Roosevelt Finlayson (of the Festival in the Workplace) called me from the Bahamas yesterday to catch up. During our talk we discussed my future plans (among many other things) and he challenged me to document the process I’m currently going through. That’s a great idea and what better place to do it than right here on the blog.
And what better way to start than by telling the story so far. So here it is, the story of the geek who:
- Co-Founded a very different kind of IT-company
- Went from trying to grok tech to trying to grok people
- Left IT and found his calling
- Founded possibly the world’s strangest company/organisation/movement
- Gave 3 years of his life to make people happy at work
- Worked for free for 3 years, and calls at i huge success :o)
- Is now leaving this project and has no idea what’s next
I used to be a geek. A serious geek. We’re talking bad hair, ugly metal-frame glasses and rudimentary social skills. After graduating with a masters in IT back in 1994, I worked as a developer and consultant and then co-founded an IT consultancy called Enterprise Systems together with some fellow geeks in 1997.
When we started the company we had one huge advantage: We didn’t know how. The three founders (myself, Patrik Helenius and Martin Broch Pedersen) were all happy geeks with absolutely no idea of how to run a business. We did have some pretty good notions of how NOT to do it from previous jobs, but mostly we had a passion for doing it RIGHT – whatever that means. This mostly kept us from doing “business as usual”, and freed us to try untraditional approaches.
And we succeeded. In Enterprise Systems:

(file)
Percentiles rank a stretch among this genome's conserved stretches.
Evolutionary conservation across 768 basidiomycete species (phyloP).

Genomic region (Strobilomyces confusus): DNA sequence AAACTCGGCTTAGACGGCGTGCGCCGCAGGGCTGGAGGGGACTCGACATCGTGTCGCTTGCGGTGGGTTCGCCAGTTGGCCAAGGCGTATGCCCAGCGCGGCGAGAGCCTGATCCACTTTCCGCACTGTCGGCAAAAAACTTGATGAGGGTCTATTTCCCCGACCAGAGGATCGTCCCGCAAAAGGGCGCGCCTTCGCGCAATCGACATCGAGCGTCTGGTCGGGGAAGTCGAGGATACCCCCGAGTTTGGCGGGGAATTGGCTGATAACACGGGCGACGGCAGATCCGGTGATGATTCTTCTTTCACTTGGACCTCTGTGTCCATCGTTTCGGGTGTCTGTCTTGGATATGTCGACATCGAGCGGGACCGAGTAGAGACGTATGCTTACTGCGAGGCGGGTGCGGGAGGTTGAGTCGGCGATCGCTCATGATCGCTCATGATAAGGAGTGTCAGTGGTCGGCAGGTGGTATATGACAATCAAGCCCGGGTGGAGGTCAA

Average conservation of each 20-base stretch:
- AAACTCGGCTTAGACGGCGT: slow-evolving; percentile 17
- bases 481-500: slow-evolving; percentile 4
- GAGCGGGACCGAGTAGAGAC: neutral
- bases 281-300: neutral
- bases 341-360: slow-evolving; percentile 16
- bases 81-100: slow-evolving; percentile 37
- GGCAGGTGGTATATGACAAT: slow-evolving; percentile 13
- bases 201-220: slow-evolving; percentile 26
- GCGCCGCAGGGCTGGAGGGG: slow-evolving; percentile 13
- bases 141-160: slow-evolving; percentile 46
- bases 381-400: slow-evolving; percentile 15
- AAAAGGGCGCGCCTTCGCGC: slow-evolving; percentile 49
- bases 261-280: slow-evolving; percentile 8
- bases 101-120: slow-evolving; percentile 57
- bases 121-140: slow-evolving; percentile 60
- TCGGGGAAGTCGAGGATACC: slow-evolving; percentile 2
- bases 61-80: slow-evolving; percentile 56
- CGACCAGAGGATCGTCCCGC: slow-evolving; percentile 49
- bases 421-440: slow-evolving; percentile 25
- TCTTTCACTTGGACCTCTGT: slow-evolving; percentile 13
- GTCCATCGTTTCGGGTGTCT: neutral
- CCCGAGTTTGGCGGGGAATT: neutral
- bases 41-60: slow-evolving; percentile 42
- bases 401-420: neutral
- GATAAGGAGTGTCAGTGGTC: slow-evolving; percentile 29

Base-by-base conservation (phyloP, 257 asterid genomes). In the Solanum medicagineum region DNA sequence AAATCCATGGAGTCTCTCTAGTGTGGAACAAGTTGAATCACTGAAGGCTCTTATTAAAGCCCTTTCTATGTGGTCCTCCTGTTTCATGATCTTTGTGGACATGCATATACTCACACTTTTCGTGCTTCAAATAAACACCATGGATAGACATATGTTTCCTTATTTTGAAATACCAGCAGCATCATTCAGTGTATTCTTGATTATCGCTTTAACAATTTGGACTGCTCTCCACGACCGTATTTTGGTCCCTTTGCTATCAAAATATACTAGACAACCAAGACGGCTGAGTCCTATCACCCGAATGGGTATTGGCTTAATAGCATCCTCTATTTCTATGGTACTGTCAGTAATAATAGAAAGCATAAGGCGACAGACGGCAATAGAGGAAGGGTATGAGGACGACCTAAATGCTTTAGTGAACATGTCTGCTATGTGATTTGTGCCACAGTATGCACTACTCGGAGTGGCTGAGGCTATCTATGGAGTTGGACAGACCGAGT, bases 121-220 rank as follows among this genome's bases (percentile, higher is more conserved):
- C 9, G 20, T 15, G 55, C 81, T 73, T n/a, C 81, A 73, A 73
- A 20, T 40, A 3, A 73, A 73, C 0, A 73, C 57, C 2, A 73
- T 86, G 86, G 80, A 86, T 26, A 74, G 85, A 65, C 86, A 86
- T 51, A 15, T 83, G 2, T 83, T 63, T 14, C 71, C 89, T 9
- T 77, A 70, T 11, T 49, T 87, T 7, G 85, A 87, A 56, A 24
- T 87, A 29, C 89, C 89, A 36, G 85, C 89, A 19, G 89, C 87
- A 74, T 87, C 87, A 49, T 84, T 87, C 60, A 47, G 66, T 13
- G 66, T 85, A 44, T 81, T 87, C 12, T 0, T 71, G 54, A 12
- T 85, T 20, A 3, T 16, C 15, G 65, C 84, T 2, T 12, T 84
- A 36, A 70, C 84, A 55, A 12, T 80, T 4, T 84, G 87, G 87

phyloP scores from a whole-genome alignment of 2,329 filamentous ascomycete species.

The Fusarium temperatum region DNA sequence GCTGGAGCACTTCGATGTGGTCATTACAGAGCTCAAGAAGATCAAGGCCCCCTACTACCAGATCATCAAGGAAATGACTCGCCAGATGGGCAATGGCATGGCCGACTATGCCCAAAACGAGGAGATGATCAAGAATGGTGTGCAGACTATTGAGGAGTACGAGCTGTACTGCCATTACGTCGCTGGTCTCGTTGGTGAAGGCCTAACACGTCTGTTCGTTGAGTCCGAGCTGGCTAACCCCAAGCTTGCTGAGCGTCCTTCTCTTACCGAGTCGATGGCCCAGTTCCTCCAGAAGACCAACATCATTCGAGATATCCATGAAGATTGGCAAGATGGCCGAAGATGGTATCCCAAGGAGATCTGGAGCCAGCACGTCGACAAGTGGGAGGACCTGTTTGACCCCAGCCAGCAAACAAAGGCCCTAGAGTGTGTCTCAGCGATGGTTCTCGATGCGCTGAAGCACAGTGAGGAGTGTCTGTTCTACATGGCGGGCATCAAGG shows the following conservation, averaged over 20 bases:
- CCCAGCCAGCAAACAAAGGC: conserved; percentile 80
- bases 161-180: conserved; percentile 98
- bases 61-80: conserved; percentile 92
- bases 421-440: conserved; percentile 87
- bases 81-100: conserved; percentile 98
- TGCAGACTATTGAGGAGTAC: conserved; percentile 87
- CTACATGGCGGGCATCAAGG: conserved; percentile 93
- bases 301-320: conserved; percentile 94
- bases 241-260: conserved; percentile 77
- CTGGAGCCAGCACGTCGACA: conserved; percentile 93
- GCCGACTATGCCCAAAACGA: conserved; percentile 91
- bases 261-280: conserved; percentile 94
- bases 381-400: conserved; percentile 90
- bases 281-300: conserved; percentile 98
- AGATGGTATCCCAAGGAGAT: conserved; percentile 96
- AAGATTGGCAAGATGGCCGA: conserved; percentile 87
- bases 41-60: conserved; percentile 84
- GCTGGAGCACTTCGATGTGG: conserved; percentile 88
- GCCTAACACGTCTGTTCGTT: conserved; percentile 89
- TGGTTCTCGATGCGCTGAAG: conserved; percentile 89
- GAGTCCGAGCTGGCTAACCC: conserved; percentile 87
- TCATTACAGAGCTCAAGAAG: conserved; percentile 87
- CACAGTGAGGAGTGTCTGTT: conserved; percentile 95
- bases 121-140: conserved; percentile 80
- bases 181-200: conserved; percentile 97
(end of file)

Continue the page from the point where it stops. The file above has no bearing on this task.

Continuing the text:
- We had no managers
- People did excellent work
- We made major decisions together, democratically
- We made good money (not obscene, just good :o)
- We had fun
- All employees became co-owners
- People didn’t work too much – 40 hrs a week or less
- Leadership changed hands dynamically
When we created ES, my focus was mainly on the technical, nerdy side of the business, but that began to change. I took some courses and read some books and discovered that I had a deep passion and even some talent for the human side of the business. For facilitating processes and decisions. For creating fun. For doing things differently.
In late 2002 we sold our company to Tieto Enator (a huge Scandinavian IT company). I decided at that time to leave the IT business to do something else – though I had absolutely no idea what that something else would be. I gave myself some time off, where I purposely did NOT think about what was next. I did not read any job ads or send out any applications, I just gave myself some time.
And suddenly the answer came to me. I can still remember the very moment: I was lying on the grass by the Copenhagen harbour swimming pool, when the idea struck me, that what I would work with was Happiness at work. My next thought was, of course, “Yeah, great. Happiness at work. So what, what am I going to about that?”. The answer to that question was a little longer in the making :o)
I spent some months fleshing out the concepts and ideas, and arrived at some basic guidelines:
- Happiness at work is the next crucial challenge for business
- This would not be MY company, it would be a cross between a consultancy and a grassroots movement
- We would not seek public funding – we would make our own money
- The work would be Open Souce, sharing all results openly
Would it work? I had no idea. Basically, this was an experiment on every level. Untried products, new company, totally untested way of organizing people, etc… Working with this level of uncertainty, what drove me and allowed me to do it anyway was my commitment to the basic concept of happiness at work.
I basically decided, that I would rather do this and fail, than not do it. Obviously, I would prefer to do it and succeed, but I totally accepted the idea, that this whole creation might crash and burn.